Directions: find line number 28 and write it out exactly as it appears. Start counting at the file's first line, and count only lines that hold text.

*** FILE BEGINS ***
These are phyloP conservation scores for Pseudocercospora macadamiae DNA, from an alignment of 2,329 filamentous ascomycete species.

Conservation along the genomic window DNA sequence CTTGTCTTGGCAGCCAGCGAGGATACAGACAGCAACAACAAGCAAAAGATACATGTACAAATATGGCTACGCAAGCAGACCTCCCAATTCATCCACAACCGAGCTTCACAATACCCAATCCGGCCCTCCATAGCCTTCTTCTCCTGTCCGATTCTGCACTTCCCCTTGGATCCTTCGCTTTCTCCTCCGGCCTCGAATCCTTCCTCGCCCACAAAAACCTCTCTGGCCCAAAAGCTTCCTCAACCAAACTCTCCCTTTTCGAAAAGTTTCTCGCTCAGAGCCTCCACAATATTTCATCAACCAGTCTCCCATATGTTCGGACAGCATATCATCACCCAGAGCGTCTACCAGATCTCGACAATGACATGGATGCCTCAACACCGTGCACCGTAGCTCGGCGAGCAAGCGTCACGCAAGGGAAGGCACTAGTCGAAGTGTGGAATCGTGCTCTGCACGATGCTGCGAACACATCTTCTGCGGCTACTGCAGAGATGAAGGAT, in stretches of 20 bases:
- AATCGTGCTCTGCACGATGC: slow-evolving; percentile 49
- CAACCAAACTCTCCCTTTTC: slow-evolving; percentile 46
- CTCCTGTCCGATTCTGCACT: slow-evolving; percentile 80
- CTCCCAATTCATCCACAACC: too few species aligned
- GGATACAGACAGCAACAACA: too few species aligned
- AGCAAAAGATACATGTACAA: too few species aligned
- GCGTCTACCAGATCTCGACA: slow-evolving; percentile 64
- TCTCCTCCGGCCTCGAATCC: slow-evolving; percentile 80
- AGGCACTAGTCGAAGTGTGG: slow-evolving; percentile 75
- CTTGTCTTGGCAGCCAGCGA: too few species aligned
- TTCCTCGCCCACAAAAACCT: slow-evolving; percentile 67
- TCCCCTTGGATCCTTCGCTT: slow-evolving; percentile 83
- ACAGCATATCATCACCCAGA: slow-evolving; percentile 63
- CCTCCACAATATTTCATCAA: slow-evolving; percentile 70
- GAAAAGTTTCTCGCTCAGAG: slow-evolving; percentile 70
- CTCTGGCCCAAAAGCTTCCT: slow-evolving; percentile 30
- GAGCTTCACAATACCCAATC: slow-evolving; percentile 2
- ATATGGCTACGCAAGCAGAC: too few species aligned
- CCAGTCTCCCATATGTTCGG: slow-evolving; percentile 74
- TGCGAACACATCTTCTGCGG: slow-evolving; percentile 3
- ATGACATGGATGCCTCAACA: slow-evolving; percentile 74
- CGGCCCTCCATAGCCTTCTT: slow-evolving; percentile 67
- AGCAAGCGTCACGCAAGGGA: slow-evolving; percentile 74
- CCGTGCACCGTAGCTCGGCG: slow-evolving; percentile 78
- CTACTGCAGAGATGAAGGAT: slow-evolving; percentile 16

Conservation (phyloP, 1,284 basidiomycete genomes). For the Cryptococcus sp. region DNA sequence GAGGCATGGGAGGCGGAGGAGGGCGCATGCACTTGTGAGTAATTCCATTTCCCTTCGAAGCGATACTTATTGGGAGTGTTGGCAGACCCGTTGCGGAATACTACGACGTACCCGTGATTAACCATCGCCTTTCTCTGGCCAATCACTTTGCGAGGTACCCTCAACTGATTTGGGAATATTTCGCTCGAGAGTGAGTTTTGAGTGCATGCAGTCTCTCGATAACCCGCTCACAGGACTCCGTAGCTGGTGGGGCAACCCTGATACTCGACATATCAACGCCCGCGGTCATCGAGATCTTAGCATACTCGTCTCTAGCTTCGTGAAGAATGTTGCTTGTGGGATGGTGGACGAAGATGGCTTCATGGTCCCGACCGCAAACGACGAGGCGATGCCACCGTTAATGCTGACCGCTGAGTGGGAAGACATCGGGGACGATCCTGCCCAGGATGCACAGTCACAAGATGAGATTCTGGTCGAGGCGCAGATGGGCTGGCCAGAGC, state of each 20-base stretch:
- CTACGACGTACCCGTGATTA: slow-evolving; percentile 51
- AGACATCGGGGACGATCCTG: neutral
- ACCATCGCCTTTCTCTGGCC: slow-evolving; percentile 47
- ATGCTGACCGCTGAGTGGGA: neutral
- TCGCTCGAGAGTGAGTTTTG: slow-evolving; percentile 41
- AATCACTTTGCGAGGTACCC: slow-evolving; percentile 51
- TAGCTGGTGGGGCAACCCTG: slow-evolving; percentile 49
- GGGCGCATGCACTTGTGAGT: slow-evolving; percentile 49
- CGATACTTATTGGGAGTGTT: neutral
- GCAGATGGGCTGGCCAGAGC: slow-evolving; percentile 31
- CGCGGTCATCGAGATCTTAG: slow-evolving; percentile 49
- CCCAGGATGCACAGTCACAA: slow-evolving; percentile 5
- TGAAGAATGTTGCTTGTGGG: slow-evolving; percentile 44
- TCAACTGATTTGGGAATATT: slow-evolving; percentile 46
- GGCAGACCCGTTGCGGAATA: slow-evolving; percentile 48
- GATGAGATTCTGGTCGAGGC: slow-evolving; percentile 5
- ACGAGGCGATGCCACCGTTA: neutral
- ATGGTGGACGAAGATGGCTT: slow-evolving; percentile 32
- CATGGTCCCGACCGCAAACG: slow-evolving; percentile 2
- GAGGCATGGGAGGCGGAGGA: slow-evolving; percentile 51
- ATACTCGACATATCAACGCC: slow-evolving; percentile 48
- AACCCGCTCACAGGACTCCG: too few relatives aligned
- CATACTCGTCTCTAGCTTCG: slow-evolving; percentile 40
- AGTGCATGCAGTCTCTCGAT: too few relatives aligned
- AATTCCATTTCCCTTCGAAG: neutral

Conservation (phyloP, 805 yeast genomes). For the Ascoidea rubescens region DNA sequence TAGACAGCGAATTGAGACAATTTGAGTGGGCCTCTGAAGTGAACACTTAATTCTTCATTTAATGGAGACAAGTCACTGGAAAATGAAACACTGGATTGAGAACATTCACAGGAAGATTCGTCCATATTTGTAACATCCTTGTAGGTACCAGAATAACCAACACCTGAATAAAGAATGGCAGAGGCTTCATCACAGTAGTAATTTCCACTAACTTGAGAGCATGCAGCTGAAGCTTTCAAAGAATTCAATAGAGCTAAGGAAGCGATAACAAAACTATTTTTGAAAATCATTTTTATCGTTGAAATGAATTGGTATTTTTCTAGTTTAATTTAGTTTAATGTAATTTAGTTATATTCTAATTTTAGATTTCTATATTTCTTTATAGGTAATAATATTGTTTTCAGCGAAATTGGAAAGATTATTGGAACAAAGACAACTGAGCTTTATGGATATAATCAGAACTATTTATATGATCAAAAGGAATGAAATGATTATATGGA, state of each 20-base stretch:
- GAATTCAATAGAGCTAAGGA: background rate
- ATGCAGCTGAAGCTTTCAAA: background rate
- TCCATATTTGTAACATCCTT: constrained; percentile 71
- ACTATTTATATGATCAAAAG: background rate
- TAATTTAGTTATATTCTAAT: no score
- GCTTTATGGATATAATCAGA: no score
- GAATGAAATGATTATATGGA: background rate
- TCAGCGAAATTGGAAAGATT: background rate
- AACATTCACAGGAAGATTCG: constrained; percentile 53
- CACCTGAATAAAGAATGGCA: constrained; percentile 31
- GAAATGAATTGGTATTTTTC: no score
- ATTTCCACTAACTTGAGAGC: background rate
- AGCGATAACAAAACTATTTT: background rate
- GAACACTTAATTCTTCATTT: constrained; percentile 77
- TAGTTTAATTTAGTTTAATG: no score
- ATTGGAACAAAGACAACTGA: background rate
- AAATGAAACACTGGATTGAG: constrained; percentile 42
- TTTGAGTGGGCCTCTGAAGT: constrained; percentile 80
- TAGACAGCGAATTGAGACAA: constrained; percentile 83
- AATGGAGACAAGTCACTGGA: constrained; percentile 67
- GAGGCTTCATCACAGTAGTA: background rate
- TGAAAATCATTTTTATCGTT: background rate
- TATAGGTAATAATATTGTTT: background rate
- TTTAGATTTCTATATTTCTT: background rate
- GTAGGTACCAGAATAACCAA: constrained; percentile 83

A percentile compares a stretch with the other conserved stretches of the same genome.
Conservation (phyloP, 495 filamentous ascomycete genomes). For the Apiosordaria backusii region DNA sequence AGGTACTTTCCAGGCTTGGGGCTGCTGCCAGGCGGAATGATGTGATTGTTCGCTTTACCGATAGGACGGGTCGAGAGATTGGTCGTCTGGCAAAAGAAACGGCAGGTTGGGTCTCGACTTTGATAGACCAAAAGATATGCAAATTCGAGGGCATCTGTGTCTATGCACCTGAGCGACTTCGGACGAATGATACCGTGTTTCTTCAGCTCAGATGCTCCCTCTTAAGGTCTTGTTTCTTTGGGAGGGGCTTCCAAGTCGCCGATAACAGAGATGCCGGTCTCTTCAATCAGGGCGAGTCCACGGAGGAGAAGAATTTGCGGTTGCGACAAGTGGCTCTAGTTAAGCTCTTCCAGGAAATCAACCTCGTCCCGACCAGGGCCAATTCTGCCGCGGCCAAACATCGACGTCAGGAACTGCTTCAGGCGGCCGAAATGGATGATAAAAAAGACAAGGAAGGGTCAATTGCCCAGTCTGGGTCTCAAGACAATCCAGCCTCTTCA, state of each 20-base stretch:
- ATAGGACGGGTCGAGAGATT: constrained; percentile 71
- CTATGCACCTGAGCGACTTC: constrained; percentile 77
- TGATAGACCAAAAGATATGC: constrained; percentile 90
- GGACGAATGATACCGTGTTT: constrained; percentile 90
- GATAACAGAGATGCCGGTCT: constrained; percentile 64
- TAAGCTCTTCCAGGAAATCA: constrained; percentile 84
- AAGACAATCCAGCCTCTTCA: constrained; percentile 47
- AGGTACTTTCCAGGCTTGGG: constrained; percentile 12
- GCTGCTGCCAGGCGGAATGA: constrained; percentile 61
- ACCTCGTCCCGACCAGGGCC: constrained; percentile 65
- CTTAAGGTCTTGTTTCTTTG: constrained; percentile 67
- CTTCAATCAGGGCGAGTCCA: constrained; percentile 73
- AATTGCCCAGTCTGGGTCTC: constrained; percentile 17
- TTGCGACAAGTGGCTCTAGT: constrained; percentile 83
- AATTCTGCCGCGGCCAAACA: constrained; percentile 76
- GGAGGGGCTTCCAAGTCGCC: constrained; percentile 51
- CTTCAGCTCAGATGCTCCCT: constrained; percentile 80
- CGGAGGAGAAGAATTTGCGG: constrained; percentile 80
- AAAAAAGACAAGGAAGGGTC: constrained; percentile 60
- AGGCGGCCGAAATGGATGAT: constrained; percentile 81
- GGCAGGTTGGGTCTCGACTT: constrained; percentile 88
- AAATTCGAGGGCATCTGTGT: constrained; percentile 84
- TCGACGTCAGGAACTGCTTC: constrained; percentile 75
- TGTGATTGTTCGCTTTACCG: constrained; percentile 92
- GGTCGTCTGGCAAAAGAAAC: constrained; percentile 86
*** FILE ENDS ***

Conservation (phyloP, 1,284 basidiomycete genomes). For the Cryptococcus sp. region DNA sequence GAGGCATGGGAGGCGGAGGAGGGCGCATGCACTTGTGAGTAATTCCATTTCCCTTCGAAGCGATACTTATTGGGAGTGTTGGCAGACCCGTTGCGGAATACTACGACGTACCCGTGATTAACCATCGCCTTTCTCTGGCCAATCACTTTGCGAGGTACCCTCAACTGATTTGGGAATATTTCGCTCGAGAGTGAGTTTTGAGTGCATGCAGTCTCTCGATAACCCGCTCACAGGACTCCGTAGCTGGTGGGGCAACCCTGATACTCGACATATCAACGCCCGCGGTCATCGAGATCTTAGCATACTCGTCTCTAGCTTCGTGAAGAATGTTGCTTGTGGGATGGTGGACGAAGATGGCTTCATGGTCCCGACCGCAAACGACGAGGCGATGCCACCGTTAATGCTGACCGCTGAGTGGGAAGACATCGGGGACGATCCTGCCCAGGATGCACAGTCACAAGATGAGATTCTGGTCGAGGCGCAGATGGGCTGGCCAGAGC, state of each 20-base stretch: